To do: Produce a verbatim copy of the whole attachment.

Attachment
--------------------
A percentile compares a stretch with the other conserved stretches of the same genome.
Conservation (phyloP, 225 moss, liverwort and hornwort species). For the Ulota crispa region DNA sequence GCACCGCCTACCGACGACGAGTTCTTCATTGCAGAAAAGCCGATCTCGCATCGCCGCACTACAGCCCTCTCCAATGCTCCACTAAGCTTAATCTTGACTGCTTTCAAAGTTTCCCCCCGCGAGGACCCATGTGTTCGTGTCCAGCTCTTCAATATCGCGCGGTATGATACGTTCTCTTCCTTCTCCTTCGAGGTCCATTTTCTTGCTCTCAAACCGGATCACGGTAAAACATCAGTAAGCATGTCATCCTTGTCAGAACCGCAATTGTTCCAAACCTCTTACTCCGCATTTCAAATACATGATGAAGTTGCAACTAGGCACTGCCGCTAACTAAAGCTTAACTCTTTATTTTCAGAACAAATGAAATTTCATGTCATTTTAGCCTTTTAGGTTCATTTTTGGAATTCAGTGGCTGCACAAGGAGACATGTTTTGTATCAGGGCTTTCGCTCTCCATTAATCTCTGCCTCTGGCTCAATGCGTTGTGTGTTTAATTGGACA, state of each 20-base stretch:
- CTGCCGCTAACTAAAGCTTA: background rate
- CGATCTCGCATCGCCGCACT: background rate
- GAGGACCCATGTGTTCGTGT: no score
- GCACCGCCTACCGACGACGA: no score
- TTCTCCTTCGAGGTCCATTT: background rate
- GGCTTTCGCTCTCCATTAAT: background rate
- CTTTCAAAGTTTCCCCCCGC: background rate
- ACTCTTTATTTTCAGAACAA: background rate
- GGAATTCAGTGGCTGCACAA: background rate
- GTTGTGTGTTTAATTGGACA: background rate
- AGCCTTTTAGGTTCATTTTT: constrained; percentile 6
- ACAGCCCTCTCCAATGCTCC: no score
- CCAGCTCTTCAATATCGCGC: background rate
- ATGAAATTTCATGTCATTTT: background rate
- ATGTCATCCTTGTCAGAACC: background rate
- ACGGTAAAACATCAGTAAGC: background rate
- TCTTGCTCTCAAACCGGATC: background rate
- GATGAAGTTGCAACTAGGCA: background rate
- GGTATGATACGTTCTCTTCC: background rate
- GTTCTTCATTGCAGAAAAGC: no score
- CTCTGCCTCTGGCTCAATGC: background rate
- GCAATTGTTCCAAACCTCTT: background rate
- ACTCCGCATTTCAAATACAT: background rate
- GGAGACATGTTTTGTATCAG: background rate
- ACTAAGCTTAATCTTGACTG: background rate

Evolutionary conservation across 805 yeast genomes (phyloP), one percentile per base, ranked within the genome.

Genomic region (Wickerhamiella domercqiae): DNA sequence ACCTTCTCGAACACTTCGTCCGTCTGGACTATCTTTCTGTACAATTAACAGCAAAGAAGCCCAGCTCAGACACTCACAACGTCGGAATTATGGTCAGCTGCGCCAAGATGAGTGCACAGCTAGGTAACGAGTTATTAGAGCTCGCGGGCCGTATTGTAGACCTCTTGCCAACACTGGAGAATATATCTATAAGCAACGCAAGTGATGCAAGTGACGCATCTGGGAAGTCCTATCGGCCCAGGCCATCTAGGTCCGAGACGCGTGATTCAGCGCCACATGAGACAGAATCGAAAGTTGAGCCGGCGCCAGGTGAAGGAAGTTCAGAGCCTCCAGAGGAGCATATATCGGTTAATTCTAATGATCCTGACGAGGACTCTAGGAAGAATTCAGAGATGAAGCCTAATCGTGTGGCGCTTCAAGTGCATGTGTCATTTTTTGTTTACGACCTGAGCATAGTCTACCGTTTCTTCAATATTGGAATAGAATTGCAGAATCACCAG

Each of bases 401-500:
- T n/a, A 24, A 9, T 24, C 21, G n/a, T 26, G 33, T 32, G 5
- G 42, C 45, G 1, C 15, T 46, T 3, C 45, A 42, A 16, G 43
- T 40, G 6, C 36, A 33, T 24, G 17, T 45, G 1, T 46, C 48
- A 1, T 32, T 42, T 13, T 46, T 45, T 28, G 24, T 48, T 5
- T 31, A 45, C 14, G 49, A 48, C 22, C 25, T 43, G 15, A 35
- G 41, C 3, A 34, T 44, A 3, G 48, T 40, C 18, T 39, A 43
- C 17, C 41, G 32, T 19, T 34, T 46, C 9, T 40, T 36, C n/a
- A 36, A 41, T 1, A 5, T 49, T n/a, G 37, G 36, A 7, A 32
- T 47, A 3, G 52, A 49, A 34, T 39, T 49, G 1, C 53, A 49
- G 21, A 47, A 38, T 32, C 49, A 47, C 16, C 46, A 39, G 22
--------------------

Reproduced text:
A percentile compares a stretch with the other conserved stretches of the same genome.
Conservation (phyloP, 225 moss, liverwort and hornwort species). For the Ulota crispa region DNA sequence GCACCGCCTACCGACGACGAGTTCTTCATTGCAGAAAAGCCGATCTCGCATCGCCGCACTACAGCCCTCTCCAATGCTCCACTAAGCTTAATCTTGACTGCTTTCAAAGTTTCCCCCCGCGAGGACCCATGTGTTCGTGTCCAGCTCTTCAATATCGCGCGGTATGATACGTTCTCTTCCTTCTCCTTCGAGGTCCATTTTCTTGCTCTCAAACCGGATCACGGTAAAACATCAGTAAGCATGTCATCCTTGTCAGAACCGCAATTGTTCCAAACCTCTTACTCCGCATTTCAAATACATGATGAAGTTGCAACTAGGCACTGCCGCTAACTAAAGCTTAACTCTTTATTTTCAGAACAAATGAAATTTCATGTCATTTTAGCCTTTTAGGTTCATTTTTGGAATTCAGTGGCTGCACAAGGAGACATGTTTTGTATCAGGGCTTTCGCTCTCCATTAATCTCTGCCTCTGGCTCAATGCGTTGTGTGTTTAATTGGACA, state of each 20-base stretch:
- CTGCCGCTAACTAAAGCTTA: background rate
- CGATCTCGCATCGCCGCACT: background rate
- GAGGACCCATGTGTTCGTGT: no score
- GCACCGCCTACCGACGACGA: no score
- TTCTCCTTCGAGGTCCATTT: background rate
- GGCTTTCGCTCTCCATTAAT: background rate
- CTTTCAAAGTTTCCCCCCGC: background rate
- ACTCTTTATTTTCAGAACAA: background rate
- GGAATTCAGTGGCTGCACAA: background rate
- GTTGTGTGTTTAATTGGACA: background rate
- AGCCTTTTAGGTTCATTTTT: constrained; percentile 6
- ACAGCCCTCTCCAATGCTCC: no score
- CCAGCTCTTCAATATCGCGC: background rate
- ATGAAATTTCATGTCATTTT: background rate
- ATGTCATCCTTGTCAGAACC: background rate
- ACGGTAAAACATCAGTAAGC: background rate
- TCTTGCTCTCAAACCGGATC: background rate
- GATGAAGTTGCAACTAGGCA: background rate
- GGTATGATACGTTCTCTTCC: background rate
- GTTCTTCATTGCAGAAAAGC: no score
- CTCTGCCTCTGGCTCAATGC: background rate
- GCAATTGTTCCAAACCTCTT: background rate
- ACTCCGCATTTCAAATACAT: background rate
- GGAGACATGTTTTGTATCAG: background rate
- ACTAAGCTTAATCTTGACTG: background rate

Evolutionary conservation across 805 yeast genomes (phyloP), one percentile per base, ranked within the genome.

Genomic region (Wickerhamiella domercqiae): DNA sequence ACCTTCTCGAACACTTCGTCCGTCTGGACTATCTTTCTGTACAATTAACAGCAAAGAAGCCCAGCTCAGACACTCACAACGTCGGAATTATGGTCAGCTGCGCCAAGATGAGTGCACAGCTAGGTAACGAGTTATTAGAGCTCGCGGGCCGTATTGTAGACCTCTTGCCAACACTGGAGAATATATCTATAAGCAACGCAAGTGATGCAAGTGACGCATCTGGGAAGTCCTATCGGCCCAGGCCATCTAGGTCCGAGACGCGTGATTCAGCGCCACATGAGACAGAATCGAAAGTTGAGCCGGCGCCAGGTGAAGGAAGTTCAGAGCCTCCAGAGGAGCATATATCGGTTAATTCTAATGATCCTGACGAGGACTCTAGGAAGAATTCAGAGATGAAGCCTAATCGTGTGGCGCTTCAAGTGCATGTGTCATTTTTTGTTTACGACCTGAGCATAGTCTACCGTTTCTTCAATATTGGAATAGAATTGCAGAATCACCAG

Each of bases 401-500:
- T n/a, A 24, A 9, T 24, C 21, G n/a, T 26, G 33, T 32, G 5
- G 42, C 45, G 1, C 15, T 46, T 3, C 45, A 42, A 16, G 43
- T 40, G 6, C 36, A 33, T 24, G 17, T 45, G 1, T 46, C 48
- A 1, T 32, T 42, T 13, T 46, T 45, T 28, G 24, T 48, T 5
- T 31, A 45, C 14, G 49, A 48, C 22, C 25, T 43, G 15, A 35
- G 41, C 3, A 34, T 44, A 3, G 48, T 40, C 18, T 39, A 43
- C 17, C 41, G 32, T 19, T 34, T 46, C 9, T 40, T 36, C n/a
- A 36, A 41, T 1, A 5, T 49, T n/a, G 37, G 36, A 7, A 32
- T 47, A 3, G 52, A 49, A 34, T 39, T 49, G 1, C 53, A 49
- G 21, A 47, A 38, T 32, C 49, A 47, C 16, C 46, A 39, G 22